Who’s Afraid of Rocket Science?
Like Maria, Tehreem had taken full advantage of the STEM program. She particularly appreciated the textbook lending program, which saved her hundreds of dollars.
She first discovered the STEM program in her second semester at SMC, and it changed her life.
“I practically live in STEM,” she says. “I park my car, arrive at Drescher Hall at 8 am, and I’m here every day,” she says.
She wears many hats there, working both as a STEM tutor and an SI leader. But it’s in her role as a peer mentor where Tehreem thinks she makes the biggest difference. This relatively new program offers sympathy and sound advice to rookies whose commitment to difficult STEM majors may go wobbly under pressure. Everything from balancing hard classes to coping with math anxiety to handling failure … peer mentors have been there, done that.
Students like Tehreem and Maria are invaluable role models, according to STEM program director Melanie Bocanegra. They’re living proof that hard work pays off and that STEM majors can be accessible to anyone, given the right support structure.
Hurtling into Aerospace at High Velocity
Both of the young women maintain punishing workloads and study schedules.
Maria lives with her family in East Los Angeles. To beat rush-hour traffic, she leaves home every morning at 5 am and sleeps in her car until her first class begins. She stays on campus until the library closes at 10 pm. On Saturday, she drives to Fresno to work all day in the family’s small retail shop. Her year-round internship at UC Irvine further taxed her schedule and added many miles to her commute. But she persevered, learned and thrived.
Tehreem lives with her aunt in the Palms neighborhood, so getting to SMC isn’t a problem. Even so, she has very little free time. In her final semester as a Corsair, she is carrying a full load of science courses: physics, chemistry, biology and astronomy. She also clocks 20 hours a week in her various jobs at STEM. Her Base 11 internship—which she calls “the best experience of my life so far”—takes Tehreem to USC three days a week, including Saturdays.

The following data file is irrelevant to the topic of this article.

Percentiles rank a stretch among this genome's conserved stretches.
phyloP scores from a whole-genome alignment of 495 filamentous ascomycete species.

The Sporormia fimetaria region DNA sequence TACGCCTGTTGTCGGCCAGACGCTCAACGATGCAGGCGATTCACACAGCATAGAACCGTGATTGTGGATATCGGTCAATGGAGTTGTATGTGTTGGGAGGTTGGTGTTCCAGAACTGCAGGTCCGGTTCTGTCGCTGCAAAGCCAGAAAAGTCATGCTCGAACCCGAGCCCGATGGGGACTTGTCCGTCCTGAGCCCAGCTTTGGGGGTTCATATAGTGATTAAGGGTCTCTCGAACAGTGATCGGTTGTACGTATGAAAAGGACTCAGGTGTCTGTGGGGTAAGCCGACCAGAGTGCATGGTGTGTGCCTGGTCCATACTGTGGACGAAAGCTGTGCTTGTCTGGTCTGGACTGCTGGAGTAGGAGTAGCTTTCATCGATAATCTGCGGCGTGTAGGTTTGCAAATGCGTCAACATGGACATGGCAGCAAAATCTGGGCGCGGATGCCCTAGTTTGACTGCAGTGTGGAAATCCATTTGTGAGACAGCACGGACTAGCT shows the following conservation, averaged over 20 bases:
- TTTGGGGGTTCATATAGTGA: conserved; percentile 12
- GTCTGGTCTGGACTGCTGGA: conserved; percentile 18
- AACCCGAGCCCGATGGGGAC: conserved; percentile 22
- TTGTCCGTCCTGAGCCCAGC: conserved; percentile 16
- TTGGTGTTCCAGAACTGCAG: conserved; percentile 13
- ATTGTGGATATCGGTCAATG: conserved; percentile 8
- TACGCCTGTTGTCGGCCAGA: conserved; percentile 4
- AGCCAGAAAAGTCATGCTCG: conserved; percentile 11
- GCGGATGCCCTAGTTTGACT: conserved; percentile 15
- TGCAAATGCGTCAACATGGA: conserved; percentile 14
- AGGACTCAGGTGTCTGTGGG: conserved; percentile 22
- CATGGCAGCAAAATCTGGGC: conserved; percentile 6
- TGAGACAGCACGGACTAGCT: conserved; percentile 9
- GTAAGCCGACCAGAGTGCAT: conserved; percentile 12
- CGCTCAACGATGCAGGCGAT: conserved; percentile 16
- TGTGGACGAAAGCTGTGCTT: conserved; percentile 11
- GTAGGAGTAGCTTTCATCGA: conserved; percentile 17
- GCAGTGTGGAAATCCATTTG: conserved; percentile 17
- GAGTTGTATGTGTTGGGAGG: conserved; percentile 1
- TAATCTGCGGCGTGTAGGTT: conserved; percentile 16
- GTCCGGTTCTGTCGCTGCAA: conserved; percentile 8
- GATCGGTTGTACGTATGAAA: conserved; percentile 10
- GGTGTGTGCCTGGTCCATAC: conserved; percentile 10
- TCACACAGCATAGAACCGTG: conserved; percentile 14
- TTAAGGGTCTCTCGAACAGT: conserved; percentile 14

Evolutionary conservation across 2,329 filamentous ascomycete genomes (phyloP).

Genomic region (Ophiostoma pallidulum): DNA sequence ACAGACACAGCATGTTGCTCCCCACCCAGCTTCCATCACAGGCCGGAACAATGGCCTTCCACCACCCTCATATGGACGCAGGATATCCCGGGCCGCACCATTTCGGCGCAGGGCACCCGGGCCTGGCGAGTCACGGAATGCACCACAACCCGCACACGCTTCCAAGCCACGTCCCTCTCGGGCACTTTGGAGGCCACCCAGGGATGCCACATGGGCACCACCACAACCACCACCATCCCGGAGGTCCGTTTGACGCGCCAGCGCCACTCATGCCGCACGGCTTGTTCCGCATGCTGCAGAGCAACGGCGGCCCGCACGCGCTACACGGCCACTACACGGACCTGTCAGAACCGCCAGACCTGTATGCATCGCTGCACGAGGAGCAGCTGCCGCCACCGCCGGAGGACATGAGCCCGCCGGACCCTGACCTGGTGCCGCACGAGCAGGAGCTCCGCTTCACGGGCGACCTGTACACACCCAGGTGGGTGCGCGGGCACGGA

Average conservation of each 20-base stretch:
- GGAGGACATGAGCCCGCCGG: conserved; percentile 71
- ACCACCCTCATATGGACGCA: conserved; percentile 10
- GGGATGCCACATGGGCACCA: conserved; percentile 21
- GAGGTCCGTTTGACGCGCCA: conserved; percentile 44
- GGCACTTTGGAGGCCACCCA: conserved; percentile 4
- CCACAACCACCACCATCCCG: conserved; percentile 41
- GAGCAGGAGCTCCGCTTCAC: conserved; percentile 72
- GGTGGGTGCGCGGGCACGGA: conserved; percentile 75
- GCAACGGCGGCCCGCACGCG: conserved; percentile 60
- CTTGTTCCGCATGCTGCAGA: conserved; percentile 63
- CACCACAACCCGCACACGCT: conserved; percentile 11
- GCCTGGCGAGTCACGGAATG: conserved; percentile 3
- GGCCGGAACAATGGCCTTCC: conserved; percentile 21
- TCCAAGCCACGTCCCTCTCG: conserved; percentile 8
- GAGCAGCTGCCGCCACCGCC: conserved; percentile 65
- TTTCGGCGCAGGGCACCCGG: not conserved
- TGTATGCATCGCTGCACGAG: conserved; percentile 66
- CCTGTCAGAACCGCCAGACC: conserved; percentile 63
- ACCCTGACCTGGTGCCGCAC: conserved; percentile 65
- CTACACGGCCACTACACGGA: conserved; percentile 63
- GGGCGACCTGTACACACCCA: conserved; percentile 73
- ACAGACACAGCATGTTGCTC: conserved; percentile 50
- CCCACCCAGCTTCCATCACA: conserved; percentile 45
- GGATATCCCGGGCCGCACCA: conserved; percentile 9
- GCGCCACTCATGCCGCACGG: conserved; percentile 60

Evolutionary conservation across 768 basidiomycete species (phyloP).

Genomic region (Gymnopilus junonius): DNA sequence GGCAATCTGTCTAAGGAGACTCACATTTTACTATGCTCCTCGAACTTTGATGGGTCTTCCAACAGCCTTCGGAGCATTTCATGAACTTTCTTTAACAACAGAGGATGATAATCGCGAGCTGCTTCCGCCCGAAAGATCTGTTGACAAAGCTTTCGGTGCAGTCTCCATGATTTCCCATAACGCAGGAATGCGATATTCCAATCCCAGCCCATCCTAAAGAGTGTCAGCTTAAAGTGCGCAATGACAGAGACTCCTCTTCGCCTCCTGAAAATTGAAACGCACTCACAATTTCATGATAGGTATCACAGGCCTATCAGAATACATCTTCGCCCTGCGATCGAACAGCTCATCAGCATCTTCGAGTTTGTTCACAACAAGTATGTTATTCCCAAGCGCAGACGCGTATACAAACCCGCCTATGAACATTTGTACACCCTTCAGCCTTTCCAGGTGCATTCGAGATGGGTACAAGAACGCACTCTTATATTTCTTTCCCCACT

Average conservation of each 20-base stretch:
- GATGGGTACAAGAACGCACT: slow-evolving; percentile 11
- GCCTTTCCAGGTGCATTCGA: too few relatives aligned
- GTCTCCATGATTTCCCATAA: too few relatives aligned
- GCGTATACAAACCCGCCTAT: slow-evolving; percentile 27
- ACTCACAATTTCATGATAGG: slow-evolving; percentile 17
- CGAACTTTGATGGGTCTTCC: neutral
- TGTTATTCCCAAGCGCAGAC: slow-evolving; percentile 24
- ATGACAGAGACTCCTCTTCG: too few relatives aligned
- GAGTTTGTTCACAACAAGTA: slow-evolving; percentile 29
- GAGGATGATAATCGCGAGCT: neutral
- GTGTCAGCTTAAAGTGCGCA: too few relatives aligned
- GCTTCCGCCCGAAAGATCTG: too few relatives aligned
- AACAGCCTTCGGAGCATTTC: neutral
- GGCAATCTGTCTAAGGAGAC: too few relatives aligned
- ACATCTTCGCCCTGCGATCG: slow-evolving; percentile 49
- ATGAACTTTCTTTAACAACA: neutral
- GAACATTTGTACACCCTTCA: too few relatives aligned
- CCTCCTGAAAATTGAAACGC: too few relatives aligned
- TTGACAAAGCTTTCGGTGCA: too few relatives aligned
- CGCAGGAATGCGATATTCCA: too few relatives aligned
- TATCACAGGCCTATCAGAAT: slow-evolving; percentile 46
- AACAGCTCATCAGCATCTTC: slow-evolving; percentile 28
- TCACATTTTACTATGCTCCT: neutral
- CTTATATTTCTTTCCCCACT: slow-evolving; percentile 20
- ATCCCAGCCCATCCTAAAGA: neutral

Asked how she manages it all, Tehreem answers nonchalantly: “Oh, I’m used to it now.”
The child of Pakistani doctors based in Saudi Arabia, she came to the United States alone as an international student in 2015. Her older brother is an engineer in New York, and Tehreem was determined to follow suite. Looking back, she knows things could have turned out very differently.
“The STEM program does help a lot,” she says. “The kinds of classes and professors I’ve been able to take, the priority enrollment that I get, if I didn’t have that …” she trails off. “I have international friends who couldn’t get into the STEM program, and they ended up dropping classes. It didn’t work out.”
In June, she will transfer to a four-year college—most likely to Cal State Long Beach, because she wants to stay local, but she was also admitted at UC San Diego, UC Davis, and UC Riverside. Eventually she hopes to continue on to grad school at USC Viterbi.
But before that, Tehreem has one more internship lined up through SMC STEM.
Poise Under Pressure
This summer, she and Maria will both be Base 11 interns at Caltech. While Maria works on boundary layer manipulation under Professor McKoen, Tehreem will working be in the lab of aeronautics and bio-inspired engineering professor Morteza Gharib, a leading researcher on fluid dynamics and aquatic breathing.
The difficulty level will be ratcheted up considerably for both young women. These internships have them not only working under the direct supervision of top research faculty at one of the world’s best engineering schools. They have them fully integrated with interns who are current Caltech undergraduates, among the nation’s brightest.
But the two SMC students feel ready.
They’ve already proven they can achieve whatever they set their sights on.